Robert Heath, a wireless expert at the University of Texas at Austin, says the NYU group’s work adds another dimension to 5G development. “I think it's valuable in the sense that a lot of people in 5G are not thinking about the extended ranges in rural areas, they're thinking that range is, incorrectly, limited at high carrier frequencies,” Heath says.
In the past, Rappaport’s group has shown that a receiver positioned at street level can reliably pick up millimeter waves broadcast at 28 GHz and 73 GHz at a distance of up to 200 meters in New York City using less than 1 watt of transmitter power—even if the path to the transmitter is blocked by a towering row of buildings.
Before those results, many had thought it wasn’t possible to use millimeter waves for cellular networks in cities or in rural regions because the waves were too easily absorbed by molecules in the air and couldn’t penetrate windows or buildings. But Rappaport’s work showed that the tendency of these signals to reflect off of urban surfaces including streets and building facades was reliable enough to provide consistent network coverage at street level—outside, at least.
Whether or not their newest study will mean the same for millimeter waves in rural areas remains to be seen. Rappaport says the NYU team is one of the first to explore this potential for rural cellular, and he feels strongly that it could soon be incorporated into commercial systems for a variety of purposes including wide-band backhaul and as a replacement for fiber.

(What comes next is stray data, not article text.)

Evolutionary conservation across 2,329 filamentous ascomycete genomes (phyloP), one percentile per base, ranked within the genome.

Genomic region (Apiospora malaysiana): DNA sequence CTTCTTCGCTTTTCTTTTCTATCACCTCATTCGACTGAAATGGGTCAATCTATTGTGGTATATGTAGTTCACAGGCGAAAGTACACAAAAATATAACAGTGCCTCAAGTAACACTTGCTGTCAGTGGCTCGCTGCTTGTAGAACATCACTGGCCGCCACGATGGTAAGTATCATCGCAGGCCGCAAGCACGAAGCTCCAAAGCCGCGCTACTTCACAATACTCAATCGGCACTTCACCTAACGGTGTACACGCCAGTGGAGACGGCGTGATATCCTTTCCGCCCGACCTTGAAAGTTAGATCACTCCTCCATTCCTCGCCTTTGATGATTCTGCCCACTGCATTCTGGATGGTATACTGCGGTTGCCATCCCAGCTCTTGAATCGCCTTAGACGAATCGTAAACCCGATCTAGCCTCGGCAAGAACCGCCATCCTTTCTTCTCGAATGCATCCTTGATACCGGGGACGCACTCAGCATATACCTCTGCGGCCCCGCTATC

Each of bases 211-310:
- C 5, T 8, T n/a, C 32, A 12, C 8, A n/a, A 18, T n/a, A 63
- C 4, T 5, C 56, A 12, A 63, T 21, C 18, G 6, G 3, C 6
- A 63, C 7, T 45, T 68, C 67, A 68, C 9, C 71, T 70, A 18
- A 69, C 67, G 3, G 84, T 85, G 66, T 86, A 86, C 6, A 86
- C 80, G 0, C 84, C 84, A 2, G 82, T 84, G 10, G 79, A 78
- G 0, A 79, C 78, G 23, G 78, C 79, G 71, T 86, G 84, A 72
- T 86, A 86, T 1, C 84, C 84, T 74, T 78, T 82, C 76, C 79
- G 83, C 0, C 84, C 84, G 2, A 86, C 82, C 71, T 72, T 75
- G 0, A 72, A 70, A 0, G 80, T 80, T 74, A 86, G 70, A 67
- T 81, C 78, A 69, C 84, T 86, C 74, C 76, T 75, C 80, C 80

"The community has always been mistaken, thinking that millimeter waves don't go as far in clear weather and free space—they travel just as far as today’s lower frequencies if antennas have the same physical size,” Rappaport says. "I think it's definitely viable for mobile.”
Others aren’t convinced. Gabriel Rebeiz, a professor of electrical and computer engineering who leads wireless research at the University of California, San Diego, points out that the NYU group ran their tests on two clear days. Rain can degrade 73-GHz signals at a rate of 20 decibels per kilometer, which is equivalent to reducing signal strength 100-fold for every kilometer traveled.
“Rain at 73 GHz has significant, significant, unbelievable attenuation properties,” he says. “At these distances, the second it starts raining—I mean, misting, if it just mists—you lose your signal.”
Rebeiz says signals would hold up better at 28 GHz, only degrading 6 to 10-fold over a range of 10 kilometers. Millimeter waves will ultimately be more useful in cities, he says, but he doubts they will ever make sense for rural cellular networks: “It’s not going to happen. Period.”